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* In ''Literature/BloodPromise'', [[spoiler:Dimitri]] is turned into a [[AlwaysChaoticEvil Strigoi]], a FateWorseThanDeath. Rose is deeply hurt by this and abandons her education to trek through Russia [[spoiler:so she can stake him]], and thereby find closure. It's a long and dangerous journey that ends with Rose learning that she has to let go of [[spoiler:Dimitri]]'s memory and return to her friends and family, because mourning him in such a obsessive way sabotages her own life. It's a good lesson that is ''shot to hell'' by the book's closing chapter, which reveals that Spirit wielders have a completely [[DeusExMachina unforeshadowed]] ability that allows them to resurrect [[spoiler:Strigoi as the people they were]], despite ''nothing'' else in the books even hinting that was possible. And after she learns this, Rose turns right back around and vows to get [[spoiler:Dimitri]] resurrected this way, even planning to break a serial killer out of prison so it can happen!



* Somewhat Subverted in ''Literature/EmilyTheStrangeStrangerAndStranger''. Despite all the trouble caused by her duplication device, Emily still wants to get it working again, though this time with better safeguards.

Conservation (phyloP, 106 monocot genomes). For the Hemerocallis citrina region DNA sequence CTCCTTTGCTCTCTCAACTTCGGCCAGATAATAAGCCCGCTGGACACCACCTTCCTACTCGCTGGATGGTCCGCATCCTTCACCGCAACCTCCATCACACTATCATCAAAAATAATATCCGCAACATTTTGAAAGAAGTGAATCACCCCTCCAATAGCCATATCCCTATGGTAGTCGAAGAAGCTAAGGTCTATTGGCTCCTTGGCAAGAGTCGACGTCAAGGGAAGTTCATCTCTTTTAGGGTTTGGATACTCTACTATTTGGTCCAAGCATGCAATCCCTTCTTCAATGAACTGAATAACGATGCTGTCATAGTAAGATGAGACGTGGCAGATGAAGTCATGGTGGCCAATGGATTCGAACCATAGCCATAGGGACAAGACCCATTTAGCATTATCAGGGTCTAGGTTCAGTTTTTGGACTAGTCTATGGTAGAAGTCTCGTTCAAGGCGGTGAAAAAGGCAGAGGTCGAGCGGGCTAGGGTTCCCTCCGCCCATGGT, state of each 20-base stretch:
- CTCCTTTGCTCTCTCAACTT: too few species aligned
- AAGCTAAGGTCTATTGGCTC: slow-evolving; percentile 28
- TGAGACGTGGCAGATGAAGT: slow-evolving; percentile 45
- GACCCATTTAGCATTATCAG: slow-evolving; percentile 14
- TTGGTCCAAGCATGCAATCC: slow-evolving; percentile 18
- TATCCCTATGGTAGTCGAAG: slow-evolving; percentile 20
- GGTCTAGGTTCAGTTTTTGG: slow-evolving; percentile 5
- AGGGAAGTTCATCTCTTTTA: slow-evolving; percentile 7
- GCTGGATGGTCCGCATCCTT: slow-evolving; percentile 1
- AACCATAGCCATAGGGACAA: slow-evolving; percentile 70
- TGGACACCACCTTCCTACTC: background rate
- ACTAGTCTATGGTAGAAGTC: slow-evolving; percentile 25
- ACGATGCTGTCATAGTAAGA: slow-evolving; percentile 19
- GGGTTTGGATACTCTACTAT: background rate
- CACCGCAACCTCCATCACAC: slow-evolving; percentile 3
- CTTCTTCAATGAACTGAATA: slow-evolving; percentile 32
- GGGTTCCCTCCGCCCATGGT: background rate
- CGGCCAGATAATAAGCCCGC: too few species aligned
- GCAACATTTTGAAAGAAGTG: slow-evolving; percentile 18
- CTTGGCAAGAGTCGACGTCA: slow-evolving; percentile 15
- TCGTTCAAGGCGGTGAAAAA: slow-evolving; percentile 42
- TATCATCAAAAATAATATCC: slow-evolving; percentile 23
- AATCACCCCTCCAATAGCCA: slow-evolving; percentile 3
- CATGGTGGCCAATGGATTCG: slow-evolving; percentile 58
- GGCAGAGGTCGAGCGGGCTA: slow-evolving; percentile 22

* ''Literature/HarryPotter'': The series is largely centered around the message of unity and tolerance. Specifically, unity and tolerance between pure-blood and half-blood wizards. Discrimination and segregation between them are always depicted as wrong. It also has the bad guys seeking to kill or enslave non-wizard people (aka Muggles) as an analogue to Nazism. This would all be fine and dandy, if it weren't for the fact that wizards ―even the good ones― are highly guilty of separatism and segregation by hiding themselves and their society from Muggles and rejecting their culture (the reason wizards are still stuck with medieval technology is that they're largely ignorant of modern technology and science due to their rejection of anything "Muggle"), and the books never portray this behavior as being wrong. Okay, being fair, many wizards believe in Muggles' rights, and some have an interest in Muggle culture, and they have a study called Muggle Studies dedicated to it. But in those cases, this is done in an incredibly condescending manner, almost as if dealing with an animal species, and it's never done with the objective of integration. In other words, being a promoter of Muggle rights practically makes you the wizard of equivalent a PETA activist. Consider how Ron's father's job is specifically to study Muggle culture but still has to ask Harry what the point of a rubber duck is and that the existence of wizards with fully Muggle parents means that they don't even need to leave their veil to get most of the info they could ever need to see how seriously they honestly take it.